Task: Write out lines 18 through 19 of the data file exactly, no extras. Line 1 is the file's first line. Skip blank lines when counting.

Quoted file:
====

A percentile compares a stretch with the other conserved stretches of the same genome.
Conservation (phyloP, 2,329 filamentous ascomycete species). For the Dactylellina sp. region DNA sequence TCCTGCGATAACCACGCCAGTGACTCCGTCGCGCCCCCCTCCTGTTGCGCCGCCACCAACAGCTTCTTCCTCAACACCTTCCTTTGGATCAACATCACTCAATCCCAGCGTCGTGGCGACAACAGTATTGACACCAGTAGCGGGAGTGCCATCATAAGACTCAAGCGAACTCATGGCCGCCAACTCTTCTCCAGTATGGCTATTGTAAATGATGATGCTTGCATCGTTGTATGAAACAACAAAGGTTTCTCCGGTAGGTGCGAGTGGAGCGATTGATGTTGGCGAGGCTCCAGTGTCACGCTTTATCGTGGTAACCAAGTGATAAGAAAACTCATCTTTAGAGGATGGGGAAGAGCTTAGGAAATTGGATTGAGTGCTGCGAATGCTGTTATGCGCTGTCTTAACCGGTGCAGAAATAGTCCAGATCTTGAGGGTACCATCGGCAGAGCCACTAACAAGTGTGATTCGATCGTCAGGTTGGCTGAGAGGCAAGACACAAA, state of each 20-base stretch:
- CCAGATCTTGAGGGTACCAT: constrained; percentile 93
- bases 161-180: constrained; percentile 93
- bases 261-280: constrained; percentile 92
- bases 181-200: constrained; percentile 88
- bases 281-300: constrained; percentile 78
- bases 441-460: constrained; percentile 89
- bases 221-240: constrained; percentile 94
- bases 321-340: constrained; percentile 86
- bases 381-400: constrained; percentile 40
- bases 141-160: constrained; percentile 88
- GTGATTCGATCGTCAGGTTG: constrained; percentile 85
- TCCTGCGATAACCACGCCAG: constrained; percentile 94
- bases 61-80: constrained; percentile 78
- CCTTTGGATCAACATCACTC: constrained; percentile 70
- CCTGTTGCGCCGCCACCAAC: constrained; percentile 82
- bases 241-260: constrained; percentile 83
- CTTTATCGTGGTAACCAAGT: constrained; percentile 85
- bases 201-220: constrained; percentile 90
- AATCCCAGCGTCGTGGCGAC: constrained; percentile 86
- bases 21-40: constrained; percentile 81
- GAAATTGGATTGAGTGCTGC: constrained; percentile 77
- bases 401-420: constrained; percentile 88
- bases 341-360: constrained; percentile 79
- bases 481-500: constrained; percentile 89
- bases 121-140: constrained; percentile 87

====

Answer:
- bases 241-260: constrained; percentile 83
- CTTTATCGTGGTAACCAAGT: constrained; percentile 85